By Kim Swartz
Sacred Heart University students, faculty and staff got their hands dirty performing manual labor, immersed themselves in new cultures, helped the less fortunate and created unbelievable experiences during spring break.
Ten groups of students—six with the Office of Volunteer Programs & Service Learning (VPSL) and four with Sacred Heart’s chapter of Habitat for Humanity—spent the entire week absorbed in projects that benefited families, children and the environment. The groups with VPSL traveled abroad, and the Habitat participants worked in the U.S.
In Oaxaca, Mexico, 12 undergraduates and two advisers worked with staff from Simply Smiles, a nonprofit that helps impoverished families and communities. The group worked with locals to build a classroom for a kindergarten school.
“Simply Smiles really prides itself on the positive community partnerships they have formed throughout Greater Oaxaca, and we helped to continue this mission constructing the foundation of a new classroom for a local kindergarten,” said Kaitlyn Thorogood, a senior majoring in finance and accounting who served as a student leader on the trip. “In our time away from the main volunteer project, we spent any spare second we had with the children. Our team of volunteers helped to plan fun, enriching activities each afternoon that ranged from making masks for Mardi Gras, to constructing dream catchers, to even arranging a full-blown water balloon fight. We were lucky enough to be surrounded by 20 of the most caring, brightest, most empathetic and kind children, and the amount of laughs, hugs and genuine happiness created was something like no other.”
Thorogood, who is from Lancaster, MA, said the volunteers experienced many takeaways from the trip. “Love truly has no language barrier, and living in the moment elicits true happiness. All of the children at Simply Smiles proved this to us,” she said. “As a team of volunteers, the 14 of us coming from SHU knew basic Spanish, while the majority of the children knew little-to-no English. What would seem to be a huge issue in communication turned out to be the most heart-warming display of love and affection I have ever witnessed.”
Arianna Bruno of Norfolk, MA, a senior education major, learned about living in the moment. “Oftentimes, it is so easy to get wrapped up in the stresses and demands of life as a college student. Pair that with social media and the abundance of technology present in society, it is easy to get lost and absorbed in this artificial world that technology creates for us,” she said.
The all-female volunteer group mixed cement, filled in cement blocks around the building and covered the area with dirt. “These were not easy tasks, but our group did not shy away from the challenge,” said senior nursing major Amanda Miller of Middle Village, NY. “We were so impressed and proud to be with that specific group of women. We empowered each other and were a great support system for one another. It was very fitting that International Women’s Day occurred while we were in Oaxaca.”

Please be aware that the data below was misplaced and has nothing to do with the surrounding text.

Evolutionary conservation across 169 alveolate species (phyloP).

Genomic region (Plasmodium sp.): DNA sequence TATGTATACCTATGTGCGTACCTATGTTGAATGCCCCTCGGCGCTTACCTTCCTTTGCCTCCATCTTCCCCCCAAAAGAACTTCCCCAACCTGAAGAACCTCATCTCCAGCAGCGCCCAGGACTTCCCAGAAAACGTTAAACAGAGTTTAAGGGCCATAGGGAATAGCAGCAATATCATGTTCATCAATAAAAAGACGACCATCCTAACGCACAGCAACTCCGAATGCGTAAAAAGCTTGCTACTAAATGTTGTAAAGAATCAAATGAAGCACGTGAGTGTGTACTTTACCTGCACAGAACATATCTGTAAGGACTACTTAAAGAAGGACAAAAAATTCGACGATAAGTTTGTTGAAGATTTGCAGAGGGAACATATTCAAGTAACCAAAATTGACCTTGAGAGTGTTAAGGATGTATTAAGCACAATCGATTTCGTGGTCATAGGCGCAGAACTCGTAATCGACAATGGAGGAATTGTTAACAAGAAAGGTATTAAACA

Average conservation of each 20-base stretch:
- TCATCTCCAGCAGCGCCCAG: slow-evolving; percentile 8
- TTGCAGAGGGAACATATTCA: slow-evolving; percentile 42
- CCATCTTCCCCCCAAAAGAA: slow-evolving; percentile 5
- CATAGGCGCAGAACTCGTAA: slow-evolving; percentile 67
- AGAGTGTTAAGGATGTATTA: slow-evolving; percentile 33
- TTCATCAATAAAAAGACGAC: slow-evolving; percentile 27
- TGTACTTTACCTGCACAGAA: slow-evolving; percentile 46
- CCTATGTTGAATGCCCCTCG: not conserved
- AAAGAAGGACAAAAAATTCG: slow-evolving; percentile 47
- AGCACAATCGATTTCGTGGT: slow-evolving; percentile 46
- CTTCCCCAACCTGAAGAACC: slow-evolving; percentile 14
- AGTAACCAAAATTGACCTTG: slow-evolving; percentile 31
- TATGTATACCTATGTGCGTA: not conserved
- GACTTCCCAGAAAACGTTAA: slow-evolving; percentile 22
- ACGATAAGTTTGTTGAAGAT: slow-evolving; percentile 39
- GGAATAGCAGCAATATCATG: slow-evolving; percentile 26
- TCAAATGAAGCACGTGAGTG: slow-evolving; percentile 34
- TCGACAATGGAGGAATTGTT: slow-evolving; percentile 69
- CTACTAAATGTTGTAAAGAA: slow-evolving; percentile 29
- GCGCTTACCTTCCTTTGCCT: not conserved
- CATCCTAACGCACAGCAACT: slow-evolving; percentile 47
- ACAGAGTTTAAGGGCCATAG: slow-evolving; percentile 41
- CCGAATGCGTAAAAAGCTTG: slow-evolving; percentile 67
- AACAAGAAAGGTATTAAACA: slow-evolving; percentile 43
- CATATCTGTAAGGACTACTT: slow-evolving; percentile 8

Annie Wendel, assistant director of VPSL, was an adviser on the trip with Catholic studies professor Elizabeth Piliero. Wendel said the children, staff and volunteers quickly became a large extended family. “We shared meals, laughed, played, sang and danced together. These relationships not only helped introduce our students to new people and a new culture, but also connected a global community at a local level,” she said.
A group of eight students and two advisers traveled to Bogotá, the capital of Colombia, to work with Uniminuto University and the nonprofit Laudes Infantis Foundation. The organization, which prevents children and young people from living on the streets, aims its efforts at “strengthening the social fabric, empowering the capacities and abilities of its members, generating positive referents among youth and adults so children can find appropriate models to follow,” according to the Laudes Infantis website. Before leaving for the trip, the group prepared lesson plans for kindergarten-aged children, teenagers and the elderly.
“Despite the surrounding conditions of the community, the people still found happiness in the small things,” said senior Rachel Vogt, a social-work major from Derby. “The children we worked with were always smiling. The activities we had planned for them included singing songs and nursery rhymes in English and Spanish, making bracelets and playing rock-paper-scissors-shoot. The elderly individuals told us that they are often forgotten, and we could see the gratitude in their faces. They were thankful we were spending time with them. Overall, it was a great week spent with amazing people.”
Education professor Randall Glading and Arlete Carmona, office and program manager for VPSL, were advisers on the trip. Carmona said the students’ time in Colombia took them out of their comfort zones. “They experienced the Colombian culture and had the opportunity to be immersed in the communities,” she said.